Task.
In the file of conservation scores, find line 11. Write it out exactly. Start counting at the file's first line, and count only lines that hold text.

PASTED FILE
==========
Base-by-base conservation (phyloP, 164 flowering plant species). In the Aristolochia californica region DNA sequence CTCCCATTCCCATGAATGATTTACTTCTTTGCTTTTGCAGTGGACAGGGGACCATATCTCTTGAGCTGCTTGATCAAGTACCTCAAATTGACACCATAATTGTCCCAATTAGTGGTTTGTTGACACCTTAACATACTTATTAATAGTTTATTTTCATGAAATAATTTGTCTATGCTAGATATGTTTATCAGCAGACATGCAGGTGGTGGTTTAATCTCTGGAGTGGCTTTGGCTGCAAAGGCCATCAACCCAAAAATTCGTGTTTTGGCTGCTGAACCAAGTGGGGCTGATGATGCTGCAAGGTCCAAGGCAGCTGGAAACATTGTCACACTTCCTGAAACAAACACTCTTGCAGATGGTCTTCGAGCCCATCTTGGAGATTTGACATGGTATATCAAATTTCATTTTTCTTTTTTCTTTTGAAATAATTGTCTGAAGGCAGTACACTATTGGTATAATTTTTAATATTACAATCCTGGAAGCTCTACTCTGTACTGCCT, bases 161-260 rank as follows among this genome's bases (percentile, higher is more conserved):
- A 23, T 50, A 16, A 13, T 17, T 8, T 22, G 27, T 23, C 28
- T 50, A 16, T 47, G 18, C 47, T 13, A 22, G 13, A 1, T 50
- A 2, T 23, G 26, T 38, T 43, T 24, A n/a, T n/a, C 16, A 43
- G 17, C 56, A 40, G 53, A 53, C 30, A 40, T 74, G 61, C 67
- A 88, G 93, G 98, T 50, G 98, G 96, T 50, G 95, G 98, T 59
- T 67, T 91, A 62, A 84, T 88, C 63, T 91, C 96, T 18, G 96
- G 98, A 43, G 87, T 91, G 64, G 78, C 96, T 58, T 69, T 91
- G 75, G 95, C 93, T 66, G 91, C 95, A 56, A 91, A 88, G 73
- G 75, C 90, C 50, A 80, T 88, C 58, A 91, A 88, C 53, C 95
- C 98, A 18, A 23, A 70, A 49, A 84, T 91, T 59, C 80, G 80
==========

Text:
- C 98, A 18, A 23, A 70, A 49, A 84, T 91, T 59, C 80, G 80